Lajeunesse calls for end to tuition freeze

Barbara Black

Addressing the Quebec parliamentary commission on education on Jan. 23 on behalf of Concordia are (from left) Institutional Planning Director Bradley Tucker, VP Marcel Danis, VP Louise Dandurand, President Claude Lajeunesse and Provost Martin Singer.

Gilles Fréchette

President Claude Lajeunesse has recommended to the Quebec government that tuition be raised, particularly for students whose income is likely to be relatively high.

The suggestion of a sliding scale of tuition was part of a presentation to the parliamentary commission on education of the National Assembly on Jan. 23, the first such presentation by a Concordia president since September 2003.

Lajeunesse told the MNAs of the renewal of Concordia’s senior administration and faculty. He provided a statistical snapshot of Concordia: 6,316 employees, including 1,722 professors and instructors in four faculties, and 44,533 students (in 2004-05). He added that while it is an anglophone institution, Concordia is welcoming more and more francophones.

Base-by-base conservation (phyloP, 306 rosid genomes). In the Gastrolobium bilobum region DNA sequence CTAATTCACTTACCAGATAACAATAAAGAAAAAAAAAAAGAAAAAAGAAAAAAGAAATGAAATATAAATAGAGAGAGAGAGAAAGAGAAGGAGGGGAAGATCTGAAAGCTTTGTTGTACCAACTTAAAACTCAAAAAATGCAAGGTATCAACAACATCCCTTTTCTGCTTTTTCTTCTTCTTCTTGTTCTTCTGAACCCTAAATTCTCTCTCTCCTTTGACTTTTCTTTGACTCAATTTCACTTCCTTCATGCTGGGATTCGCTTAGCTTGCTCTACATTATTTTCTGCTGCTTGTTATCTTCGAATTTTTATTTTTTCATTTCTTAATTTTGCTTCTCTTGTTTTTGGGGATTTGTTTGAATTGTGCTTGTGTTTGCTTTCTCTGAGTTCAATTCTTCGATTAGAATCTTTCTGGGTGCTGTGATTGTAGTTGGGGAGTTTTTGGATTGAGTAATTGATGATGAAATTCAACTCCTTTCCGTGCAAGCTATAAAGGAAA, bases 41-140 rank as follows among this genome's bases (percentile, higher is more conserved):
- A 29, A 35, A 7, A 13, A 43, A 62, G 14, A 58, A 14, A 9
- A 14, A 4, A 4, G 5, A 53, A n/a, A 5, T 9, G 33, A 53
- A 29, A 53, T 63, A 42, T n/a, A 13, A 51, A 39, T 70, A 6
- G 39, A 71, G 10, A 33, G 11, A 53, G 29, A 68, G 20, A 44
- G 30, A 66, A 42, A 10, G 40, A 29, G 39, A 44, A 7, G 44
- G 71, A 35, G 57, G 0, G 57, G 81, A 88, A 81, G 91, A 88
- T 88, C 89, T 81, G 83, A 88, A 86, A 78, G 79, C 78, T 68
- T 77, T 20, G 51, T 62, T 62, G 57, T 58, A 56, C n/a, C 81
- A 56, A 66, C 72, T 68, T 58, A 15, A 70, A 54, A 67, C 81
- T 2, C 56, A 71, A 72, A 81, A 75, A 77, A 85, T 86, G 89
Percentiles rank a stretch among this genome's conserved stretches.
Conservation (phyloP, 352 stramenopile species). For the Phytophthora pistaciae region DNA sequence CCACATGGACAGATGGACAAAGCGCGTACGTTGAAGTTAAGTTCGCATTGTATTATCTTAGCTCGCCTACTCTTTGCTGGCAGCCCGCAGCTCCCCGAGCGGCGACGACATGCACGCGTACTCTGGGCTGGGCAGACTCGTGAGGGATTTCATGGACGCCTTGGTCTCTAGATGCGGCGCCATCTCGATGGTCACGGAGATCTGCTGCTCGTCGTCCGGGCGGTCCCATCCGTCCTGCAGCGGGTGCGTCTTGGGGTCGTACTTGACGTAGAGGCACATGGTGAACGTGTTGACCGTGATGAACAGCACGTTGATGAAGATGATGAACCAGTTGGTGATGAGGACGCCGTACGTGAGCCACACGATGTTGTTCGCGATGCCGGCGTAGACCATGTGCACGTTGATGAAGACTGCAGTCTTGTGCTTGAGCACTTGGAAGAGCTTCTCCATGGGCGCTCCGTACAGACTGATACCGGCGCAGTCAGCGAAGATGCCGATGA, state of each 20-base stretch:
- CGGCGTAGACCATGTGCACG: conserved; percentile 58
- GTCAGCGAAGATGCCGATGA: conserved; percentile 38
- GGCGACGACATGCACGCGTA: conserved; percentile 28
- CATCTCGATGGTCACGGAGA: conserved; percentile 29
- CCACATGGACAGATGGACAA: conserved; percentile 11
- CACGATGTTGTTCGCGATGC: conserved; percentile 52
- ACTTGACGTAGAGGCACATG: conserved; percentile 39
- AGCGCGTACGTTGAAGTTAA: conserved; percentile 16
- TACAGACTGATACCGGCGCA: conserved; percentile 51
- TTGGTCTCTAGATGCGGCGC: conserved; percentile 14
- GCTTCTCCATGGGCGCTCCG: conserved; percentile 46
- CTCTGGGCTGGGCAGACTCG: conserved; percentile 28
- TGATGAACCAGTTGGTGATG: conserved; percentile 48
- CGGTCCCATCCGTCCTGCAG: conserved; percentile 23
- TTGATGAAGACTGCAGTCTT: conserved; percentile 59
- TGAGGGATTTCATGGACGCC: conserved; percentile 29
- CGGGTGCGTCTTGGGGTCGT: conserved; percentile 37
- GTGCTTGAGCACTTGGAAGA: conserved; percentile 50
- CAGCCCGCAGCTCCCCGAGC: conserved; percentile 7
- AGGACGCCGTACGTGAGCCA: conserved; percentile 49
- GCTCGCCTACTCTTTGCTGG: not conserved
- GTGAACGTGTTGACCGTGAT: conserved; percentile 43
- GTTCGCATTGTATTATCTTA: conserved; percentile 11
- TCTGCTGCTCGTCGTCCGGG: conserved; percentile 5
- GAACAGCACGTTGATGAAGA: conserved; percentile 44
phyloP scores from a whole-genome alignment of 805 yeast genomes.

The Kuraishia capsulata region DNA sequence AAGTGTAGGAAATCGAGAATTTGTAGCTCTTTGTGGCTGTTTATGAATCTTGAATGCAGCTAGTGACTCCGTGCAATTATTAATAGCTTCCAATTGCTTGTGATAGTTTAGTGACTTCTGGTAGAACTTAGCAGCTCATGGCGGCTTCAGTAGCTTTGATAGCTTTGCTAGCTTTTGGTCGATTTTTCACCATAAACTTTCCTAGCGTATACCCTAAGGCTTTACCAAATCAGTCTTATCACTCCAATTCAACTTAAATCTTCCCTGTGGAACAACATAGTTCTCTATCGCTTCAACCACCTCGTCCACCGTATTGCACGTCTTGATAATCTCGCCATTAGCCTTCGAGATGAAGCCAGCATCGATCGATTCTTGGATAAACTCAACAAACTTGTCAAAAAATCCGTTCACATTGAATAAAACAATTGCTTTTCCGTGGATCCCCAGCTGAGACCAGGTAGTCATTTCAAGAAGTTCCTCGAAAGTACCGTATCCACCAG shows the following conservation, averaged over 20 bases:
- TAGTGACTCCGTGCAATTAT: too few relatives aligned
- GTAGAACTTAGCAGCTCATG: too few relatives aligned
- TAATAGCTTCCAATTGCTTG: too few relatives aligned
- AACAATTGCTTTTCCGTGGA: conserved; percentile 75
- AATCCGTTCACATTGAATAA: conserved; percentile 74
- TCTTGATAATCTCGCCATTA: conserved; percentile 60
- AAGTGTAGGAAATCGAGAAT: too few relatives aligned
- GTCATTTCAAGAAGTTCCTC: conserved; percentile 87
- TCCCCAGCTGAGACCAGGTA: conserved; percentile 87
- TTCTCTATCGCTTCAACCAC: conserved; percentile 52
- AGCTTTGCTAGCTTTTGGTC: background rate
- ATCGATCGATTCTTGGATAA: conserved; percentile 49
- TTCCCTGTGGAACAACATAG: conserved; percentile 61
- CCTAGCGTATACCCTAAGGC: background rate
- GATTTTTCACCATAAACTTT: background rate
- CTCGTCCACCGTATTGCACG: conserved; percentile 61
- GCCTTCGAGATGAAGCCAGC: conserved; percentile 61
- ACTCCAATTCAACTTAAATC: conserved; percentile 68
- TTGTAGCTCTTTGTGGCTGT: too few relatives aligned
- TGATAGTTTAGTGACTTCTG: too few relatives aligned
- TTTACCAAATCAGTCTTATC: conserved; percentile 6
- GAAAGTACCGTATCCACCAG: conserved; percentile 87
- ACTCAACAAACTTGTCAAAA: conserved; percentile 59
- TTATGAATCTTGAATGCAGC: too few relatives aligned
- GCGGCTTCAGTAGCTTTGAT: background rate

He said research occupies an increasingly significant role at Concordia, and 400 researchers have been hired in the past decade. Concordia has done a good job of managing its finances, students, staff and real estate. It has made impressive achievements without exceeding its budget.

“However, if the government were to finance our real estate program according to its own standards,” said Lajeunesse, “ The $13.5 million we now pay in interest on $200 million in bonds would become available for the priorities shown in our academic plan.

“The province’s university network has an annual deficit of about $400 million.

“The Quebec government has proven its commitment to higher education by injecting an additional $90 million into the network. [It is hoped] that this reinvestment program will continue; that the difference will be made up from tuition fees; and that the beneficiaries of the education system will be asked to assume a greater role in financing their studies.

“Tuition fees are too low, less than half than those in Ontario, [where] tuition for medicine, law, engineering and management, whose graduates can expect to earn more, are higher than those in liberal or fine arts.

“Such an increase would allow us to be more responsive and more competitive in the Quebec higher education market and internationally.”

For more on this presentation, go to